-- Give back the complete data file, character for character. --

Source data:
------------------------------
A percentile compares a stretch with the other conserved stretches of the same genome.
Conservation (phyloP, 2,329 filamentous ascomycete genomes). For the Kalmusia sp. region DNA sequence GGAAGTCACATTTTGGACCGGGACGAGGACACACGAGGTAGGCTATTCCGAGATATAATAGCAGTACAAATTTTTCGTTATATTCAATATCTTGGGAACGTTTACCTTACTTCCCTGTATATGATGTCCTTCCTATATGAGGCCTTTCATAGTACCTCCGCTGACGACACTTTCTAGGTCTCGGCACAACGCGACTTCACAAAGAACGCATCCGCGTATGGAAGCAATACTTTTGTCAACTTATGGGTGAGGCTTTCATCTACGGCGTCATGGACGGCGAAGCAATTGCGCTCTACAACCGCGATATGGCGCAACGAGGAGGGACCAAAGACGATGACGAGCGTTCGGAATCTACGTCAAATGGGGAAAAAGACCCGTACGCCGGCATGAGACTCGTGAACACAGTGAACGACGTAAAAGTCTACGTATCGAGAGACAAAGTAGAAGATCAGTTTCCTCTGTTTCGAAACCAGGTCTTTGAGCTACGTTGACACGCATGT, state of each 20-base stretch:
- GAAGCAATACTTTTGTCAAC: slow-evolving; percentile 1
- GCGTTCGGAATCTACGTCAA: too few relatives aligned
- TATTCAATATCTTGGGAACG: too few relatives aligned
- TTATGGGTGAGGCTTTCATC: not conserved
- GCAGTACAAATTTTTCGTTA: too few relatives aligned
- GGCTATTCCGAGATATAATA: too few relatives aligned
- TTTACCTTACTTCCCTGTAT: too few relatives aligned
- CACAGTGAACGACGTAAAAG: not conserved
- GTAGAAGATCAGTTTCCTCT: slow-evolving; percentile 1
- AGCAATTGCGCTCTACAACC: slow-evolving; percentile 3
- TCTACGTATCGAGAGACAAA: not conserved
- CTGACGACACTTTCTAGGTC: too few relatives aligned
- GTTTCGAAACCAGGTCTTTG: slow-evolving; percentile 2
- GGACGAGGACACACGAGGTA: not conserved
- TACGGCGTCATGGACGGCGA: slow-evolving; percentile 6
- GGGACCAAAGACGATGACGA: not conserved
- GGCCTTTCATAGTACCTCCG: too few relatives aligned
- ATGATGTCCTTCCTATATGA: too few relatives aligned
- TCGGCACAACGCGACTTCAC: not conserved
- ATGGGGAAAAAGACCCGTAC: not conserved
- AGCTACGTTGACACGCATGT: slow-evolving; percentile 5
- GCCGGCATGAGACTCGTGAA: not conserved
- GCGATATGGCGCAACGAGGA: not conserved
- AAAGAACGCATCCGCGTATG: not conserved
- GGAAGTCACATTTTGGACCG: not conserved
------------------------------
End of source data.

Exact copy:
A percentile compares a stretch with the other conserved stretches of the same genome.
Conservation (phyloP, 2,329 filamentous ascomycete genomes). For the Kalmusia sp. region DNA sequence GGAAGTCACATTTTGGACCGGGACGAGGACACACGAGGTAGGCTATTCCGAGATATAATAGCAGTACAAATTTTTCGTTATATTCAATATCTTGGGAACGTTTACCTTACTTCCCTGTATATGATGTCCTTCCTATATGAGGCCTTTCATAGTACCTCCGCTGACGACACTTTCTAGGTCTCGGCACAACGCGACTTCACAAAGAACGCATCCGCGTATGGAAGCAATACTTTTGTCAACTTATGGGTGAGGCTTTCATCTACGGCGTCATGGACGGCGAAGCAATTGCGCTCTACAACCGCGATATGGCGCAACGAGGAGGGACCAAAGACGATGACGAGCGTTCGGAATCTACGTCAAATGGGGAAAAAGACCCGTACGCCGGCATGAGACTCGTGAACACAGTGAACGACGTAAAAGTCTACGTATCGAGAGACAAAGTAGAAGATCAGTTTCCTCTGTTTCGAAACCAGGTCTTTGAGCTACGTTGACACGCATGT, state of each 20-base stretch:
- GAAGCAATACTTTTGTCAAC: slow-evolving; percentile 1
- GCGTTCGGAATCTACGTCAA: too few relatives aligned
- TATTCAATATCTTGGGAACG: too few relatives aligned
- TTATGGGTGAGGCTTTCATC: not conserved
- GCAGTACAAATTTTTCGTTA: too few relatives aligned
- GGCTATTCCGAGATATAATA: too few relatives aligned
- TTTACCTTACTTCCCTGTAT: too few relatives aligned
- CACAGTGAACGACGTAAAAG: not conserved
- GTAGAAGATCAGTTTCCTCT: slow-evolving; percentile 1
- AGCAATTGCGCTCTACAACC: slow-evolving; percentile 3
- TCTACGTATCGAGAGACAAA: not conserved
- CTGACGACACTTTCTAGGTC: too few relatives aligned
- GTTTCGAAACCAGGTCTTTG: slow-evolving; percentile 2
- GGACGAGGACACACGAGGTA: not conserved
- TACGGCGTCATGGACGGCGA: slow-evolving; percentile 6
- GGGACCAAAGACGATGACGA: not conserved
- GGCCTTTCATAGTACCTCCG: too few relatives aligned
- ATGATGTCCTTCCTATATGA: too few relatives aligned
- TCGGCACAACGCGACTTCAC: not conserved
- ATGGGGAAAAAGACCCGTAC: not conserved
- AGCTACGTTGACACGCATGT: slow-evolving; percentile 5
- GCCGGCATGAGACTCGTGAA: not conserved
- GCGATATGGCGCAACGAGGA: not conserved
- AAAGAACGCATCCGCGTATG: not conserved
- GGAAGTCACATTTTGGACCG: not conserved